Tools that are not explicitly required for your project are best stored on the Docker image. The Docker image(s) prebuilt by CircleCI have tools preinstalled that are generic for building projects using the relevant language. For example, the cimg/ruby:3.1.2 image includes useful tools like git, openssh-client, and gzip.

Caching Dependencies

We recommend that you verify that the dependencies installation step succeeds before adding caching steps. Caching a failed dependency step will require you to change the cache key in order to avoid failed builds due to a bad cache.

Example of caching pip dependencies:

Make note of the use of a checksum in the cache key. This is used to calculate when a specific dependency-management file (such as a package.json or requirements.txt in this case) changes, and so the cache will be updated accordingly. In the above example, the restore_cache example uses interpolation to put dynamic values into the cache-key, allowing more control in what exactly constitutes the need to update a cache.

Writing to the cache in workflows

Jobs in one workflow can share caches. This makes it possible to create race conditions in caching across different jobs in a workflow.

Cache is immutable on write. Once a cache is written for a specific key, for example, node-cache-main, it cannot be written to again.

Caching race condition example 1

Consider a workflow of 3 jobs, where Job3 depends on Job1 and Job2: {Job1, Job2} -> Job3. They all read and write to the same cache key.

In a run of the workflow, Job3 may use the cache written by Job1 or Job2. Since caches are immutable, this would be whichever job saved its cache first.

This is usually undesirable, because the results are not deterministic. Part of the result depends on chance.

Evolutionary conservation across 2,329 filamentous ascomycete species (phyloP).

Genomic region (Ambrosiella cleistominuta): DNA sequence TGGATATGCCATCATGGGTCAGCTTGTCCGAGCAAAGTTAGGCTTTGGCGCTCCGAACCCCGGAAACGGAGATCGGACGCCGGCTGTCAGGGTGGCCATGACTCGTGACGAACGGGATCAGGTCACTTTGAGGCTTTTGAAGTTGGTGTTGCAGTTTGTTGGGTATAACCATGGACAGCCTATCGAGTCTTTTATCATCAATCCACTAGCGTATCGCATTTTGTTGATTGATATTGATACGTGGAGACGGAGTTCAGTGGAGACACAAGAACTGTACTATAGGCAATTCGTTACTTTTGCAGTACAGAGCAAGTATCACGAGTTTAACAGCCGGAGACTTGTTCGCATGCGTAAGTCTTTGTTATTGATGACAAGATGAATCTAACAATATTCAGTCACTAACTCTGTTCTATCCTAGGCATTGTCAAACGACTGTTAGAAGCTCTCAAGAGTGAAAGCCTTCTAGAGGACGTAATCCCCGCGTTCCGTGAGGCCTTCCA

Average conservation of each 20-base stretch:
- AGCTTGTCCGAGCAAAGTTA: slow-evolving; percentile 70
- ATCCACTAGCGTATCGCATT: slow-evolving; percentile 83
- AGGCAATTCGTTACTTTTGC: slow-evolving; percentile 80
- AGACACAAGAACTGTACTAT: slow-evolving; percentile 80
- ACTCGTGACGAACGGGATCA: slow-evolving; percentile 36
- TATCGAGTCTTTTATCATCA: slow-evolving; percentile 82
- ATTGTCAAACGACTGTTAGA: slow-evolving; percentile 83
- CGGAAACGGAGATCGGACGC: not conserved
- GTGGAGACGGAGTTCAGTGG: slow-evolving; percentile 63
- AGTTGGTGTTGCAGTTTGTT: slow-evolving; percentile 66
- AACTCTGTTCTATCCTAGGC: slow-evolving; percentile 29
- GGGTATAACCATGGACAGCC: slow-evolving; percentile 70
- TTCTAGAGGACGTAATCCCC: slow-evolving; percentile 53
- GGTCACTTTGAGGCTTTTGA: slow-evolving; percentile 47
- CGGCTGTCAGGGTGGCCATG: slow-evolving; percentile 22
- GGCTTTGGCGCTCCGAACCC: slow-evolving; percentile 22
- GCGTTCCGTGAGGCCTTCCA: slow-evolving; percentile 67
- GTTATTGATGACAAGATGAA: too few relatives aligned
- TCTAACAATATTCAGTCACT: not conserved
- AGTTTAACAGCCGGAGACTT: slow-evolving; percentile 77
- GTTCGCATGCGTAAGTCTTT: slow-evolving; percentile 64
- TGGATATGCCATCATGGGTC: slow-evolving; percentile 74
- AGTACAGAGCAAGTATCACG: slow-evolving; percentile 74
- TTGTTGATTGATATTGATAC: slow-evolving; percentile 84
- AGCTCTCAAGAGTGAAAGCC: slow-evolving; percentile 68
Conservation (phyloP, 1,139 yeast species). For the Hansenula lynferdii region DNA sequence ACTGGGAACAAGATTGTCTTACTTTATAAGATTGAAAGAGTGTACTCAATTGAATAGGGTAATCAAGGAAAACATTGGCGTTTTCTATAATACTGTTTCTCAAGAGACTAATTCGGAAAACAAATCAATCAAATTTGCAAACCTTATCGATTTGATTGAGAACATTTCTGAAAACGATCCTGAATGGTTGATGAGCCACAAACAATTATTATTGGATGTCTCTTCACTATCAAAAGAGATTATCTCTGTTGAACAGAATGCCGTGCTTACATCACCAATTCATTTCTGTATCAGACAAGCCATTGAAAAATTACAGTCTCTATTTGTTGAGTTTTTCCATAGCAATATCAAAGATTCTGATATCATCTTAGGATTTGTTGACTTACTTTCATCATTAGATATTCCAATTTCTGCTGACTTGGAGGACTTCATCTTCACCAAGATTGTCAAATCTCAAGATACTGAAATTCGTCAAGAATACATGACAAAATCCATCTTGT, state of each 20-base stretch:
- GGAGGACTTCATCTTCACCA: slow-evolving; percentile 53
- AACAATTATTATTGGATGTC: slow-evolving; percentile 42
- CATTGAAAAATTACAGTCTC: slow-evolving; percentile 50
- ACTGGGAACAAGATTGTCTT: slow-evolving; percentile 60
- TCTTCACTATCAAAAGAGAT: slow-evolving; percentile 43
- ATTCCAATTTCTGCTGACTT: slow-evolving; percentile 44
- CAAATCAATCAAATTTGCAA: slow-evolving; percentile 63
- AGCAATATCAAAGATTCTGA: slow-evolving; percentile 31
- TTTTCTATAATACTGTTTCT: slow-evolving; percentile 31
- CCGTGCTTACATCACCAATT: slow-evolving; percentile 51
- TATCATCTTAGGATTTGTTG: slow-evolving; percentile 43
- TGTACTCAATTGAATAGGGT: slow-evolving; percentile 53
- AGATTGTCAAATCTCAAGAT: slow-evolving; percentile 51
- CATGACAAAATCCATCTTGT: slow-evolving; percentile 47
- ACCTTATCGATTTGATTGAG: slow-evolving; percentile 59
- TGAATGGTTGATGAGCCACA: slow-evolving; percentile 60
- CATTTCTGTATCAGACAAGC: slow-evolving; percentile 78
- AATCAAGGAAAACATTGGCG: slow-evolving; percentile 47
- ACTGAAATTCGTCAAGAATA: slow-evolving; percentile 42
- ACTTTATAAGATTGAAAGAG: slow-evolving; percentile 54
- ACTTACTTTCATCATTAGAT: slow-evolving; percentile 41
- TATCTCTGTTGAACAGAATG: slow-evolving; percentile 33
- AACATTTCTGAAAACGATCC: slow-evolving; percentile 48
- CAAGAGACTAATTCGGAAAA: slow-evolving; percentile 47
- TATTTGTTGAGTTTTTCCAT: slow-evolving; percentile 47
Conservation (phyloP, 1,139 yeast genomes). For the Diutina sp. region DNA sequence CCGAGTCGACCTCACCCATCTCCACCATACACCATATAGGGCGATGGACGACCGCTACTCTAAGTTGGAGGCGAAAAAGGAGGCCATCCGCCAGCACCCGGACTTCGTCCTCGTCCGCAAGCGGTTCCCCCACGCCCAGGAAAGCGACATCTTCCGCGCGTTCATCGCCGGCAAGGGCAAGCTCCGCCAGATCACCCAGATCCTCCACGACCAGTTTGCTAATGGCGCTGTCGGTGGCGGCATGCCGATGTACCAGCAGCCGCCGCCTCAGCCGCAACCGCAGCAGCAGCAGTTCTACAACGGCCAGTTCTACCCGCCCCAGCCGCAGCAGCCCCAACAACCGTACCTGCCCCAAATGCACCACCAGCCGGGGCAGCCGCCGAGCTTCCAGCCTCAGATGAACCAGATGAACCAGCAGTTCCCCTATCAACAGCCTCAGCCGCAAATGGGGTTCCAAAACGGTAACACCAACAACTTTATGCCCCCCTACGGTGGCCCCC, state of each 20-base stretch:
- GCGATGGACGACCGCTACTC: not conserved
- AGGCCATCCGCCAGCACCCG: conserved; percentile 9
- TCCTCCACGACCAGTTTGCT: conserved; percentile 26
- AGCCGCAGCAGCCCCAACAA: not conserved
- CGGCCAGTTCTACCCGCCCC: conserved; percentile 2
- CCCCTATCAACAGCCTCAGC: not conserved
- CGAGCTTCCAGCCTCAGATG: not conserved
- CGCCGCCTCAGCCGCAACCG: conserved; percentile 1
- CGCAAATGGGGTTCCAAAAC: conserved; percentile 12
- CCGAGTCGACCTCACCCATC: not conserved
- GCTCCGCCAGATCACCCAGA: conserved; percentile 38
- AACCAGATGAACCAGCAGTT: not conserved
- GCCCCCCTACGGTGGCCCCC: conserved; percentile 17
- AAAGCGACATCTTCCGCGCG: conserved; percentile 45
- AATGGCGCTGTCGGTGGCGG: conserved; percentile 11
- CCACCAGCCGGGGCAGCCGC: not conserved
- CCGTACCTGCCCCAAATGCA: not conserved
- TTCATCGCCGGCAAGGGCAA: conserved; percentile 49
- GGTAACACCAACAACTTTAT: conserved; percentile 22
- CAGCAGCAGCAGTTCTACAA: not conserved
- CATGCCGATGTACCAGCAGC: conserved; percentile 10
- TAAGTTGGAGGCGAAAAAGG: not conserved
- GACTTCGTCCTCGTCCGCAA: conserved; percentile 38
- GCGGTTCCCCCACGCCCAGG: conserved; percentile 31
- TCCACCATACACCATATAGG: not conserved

You can make this workflow deterministic by changing the job dependencies. For example, make Job1 and Job2 write to different caches, and Job3 loads from only one. Or ensure there can be only one ordering: Job1 -> Job2 -> Job3.

Caching race condition example 2

There are more complex cases where jobs can save using a dynamic key like node-cache-{{ checksum "package-lock.json" }} and restore using a partial key match like node-cache-.

A race condition is still possible, but the details may change. For instance, the downstream job uses the cache from the upstream job that ran last.

Another race condition is possible when sharing caches between jobs. Consider a workflow with no dependency links: Job1 -> Job2. Job2 uses the cache saved from Job1. Job2 could sometimes successfully restore a cache, and sometimes report no cache is found, even when Job1 reports saving it. Job2 could also load a cache from a previous workflow. If this happens, this means Job2 tried to load the cache before Job1 saved it. This can be resolved by creating a workflow dependency: Job1 -> Job2. This forces Job2 to wait until Job1 has finished running.

Using caching in monorepos

There are many different approaches to utilizing caching in monorepos. The following approach can be used whenever you need to manage a shared cache based on multiple files in different parts of your monorepo.

Creating and building a concatenated package-lock file

  1. Add custom command to config:

           description: "Concatenate all package-lock.json files recognized by lerna.js into single file. File is used as checksum source for part of caching key."
               type: string
             - run:
                 name: Combine package-lock.json files to single file